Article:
Genetic basis and phenotypic features of congenital myasthenic syndromes

Research output: Chapter in Book/Report/Conference proceedingChapter

24 Scopus citations


The congenital myasthenic syndromes (CMS) are heterogeneous disorders in which the safety margin of neuromuscular transmission is compromised by one or more specific mechanisms. The disease proteins reside in the nerve terminal, the synaptic basal lamina, or in the postsynaptic region, or at multiple sites at the neuromuscular junction as well as in other tissues. Targeted mutation analysis by Sanger or exome sequencing has been facilitated by characteristic phenotypic features of some CMS. No fewer than 20 disease genes have been recognized to date. In one-half of the currently identified probands, the disease stems from mutations in genes encoding subunits of the muscle form of the acetylcholine receptor (CHRNA1, CHRNB, CHRNAD1, and CHRNE). In 10–14% of the probands the disease is caused by mutations in RAPSN, DOK 7, or COLQ, and in 5% by mutations in CHAT. Other less frequently identified disease genes include LAMB2, AGRN, LRP4, MUSK, GFPT1, DPAGT1, ALG2, and ALG 14 as well as SCN4A, PREPL, PLEC1, DNM2, and MTM1. Identification of the genetic basis of each CMS is important not only for genetic counseling and disease prevention but also for therapy, because therapeutic agents that benefit one type of CMS can be harmful in another.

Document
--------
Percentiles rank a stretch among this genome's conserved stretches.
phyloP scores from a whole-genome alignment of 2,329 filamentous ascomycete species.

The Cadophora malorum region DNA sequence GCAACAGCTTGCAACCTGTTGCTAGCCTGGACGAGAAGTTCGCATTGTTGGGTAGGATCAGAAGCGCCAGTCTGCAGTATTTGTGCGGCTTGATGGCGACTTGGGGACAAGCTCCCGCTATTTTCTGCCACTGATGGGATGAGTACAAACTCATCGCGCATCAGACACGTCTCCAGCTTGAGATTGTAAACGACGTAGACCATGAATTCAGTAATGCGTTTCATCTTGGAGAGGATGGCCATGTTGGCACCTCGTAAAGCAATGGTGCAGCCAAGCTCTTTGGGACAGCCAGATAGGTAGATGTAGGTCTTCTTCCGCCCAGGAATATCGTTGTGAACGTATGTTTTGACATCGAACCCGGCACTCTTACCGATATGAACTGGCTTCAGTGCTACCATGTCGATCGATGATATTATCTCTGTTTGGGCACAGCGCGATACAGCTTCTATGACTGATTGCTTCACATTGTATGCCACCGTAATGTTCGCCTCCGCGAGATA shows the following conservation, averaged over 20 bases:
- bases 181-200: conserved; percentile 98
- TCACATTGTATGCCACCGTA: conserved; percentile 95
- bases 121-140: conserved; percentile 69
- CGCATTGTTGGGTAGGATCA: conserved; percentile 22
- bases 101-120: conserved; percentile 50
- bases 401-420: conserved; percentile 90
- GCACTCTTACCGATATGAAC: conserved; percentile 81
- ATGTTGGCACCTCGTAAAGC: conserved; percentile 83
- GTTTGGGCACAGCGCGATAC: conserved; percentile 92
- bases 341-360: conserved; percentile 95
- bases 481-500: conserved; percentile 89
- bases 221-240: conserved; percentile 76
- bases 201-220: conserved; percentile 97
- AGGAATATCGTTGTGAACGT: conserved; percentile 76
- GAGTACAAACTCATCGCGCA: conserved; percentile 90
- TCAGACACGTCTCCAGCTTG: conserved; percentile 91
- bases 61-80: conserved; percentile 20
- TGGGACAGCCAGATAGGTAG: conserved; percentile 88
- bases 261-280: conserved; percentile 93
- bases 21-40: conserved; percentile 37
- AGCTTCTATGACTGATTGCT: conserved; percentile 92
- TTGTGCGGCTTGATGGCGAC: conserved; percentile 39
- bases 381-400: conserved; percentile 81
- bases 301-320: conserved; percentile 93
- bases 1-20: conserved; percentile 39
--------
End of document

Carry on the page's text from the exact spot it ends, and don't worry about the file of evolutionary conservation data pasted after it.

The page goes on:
Original languageEnglish (US)
Title of host publicationNeurogenetics, Part II
EditorsDaniel H. Geschwind, Henry L. Paulson, Christine Klein
PublisherElsevier B.V.
Number of pages25
ISBN (Print)9780444640765
StatePublished - Jan 1 2018

Publication series

NameHandbook of Clinical Neurology
ISSN (Print)0072-9752
ISSN (Electronic)2212-4152


  • EMG
  • congenital myasthenic syndromes
  • exome sequencing
  • mutation analysis
  • neuromuscular junction
  • neuromuscular transmission
  • phenotypic clues
  • therapy

ASJC Scopus subject areas

  • Clinical Neurology
  • Neurology
  • Medicine(all)


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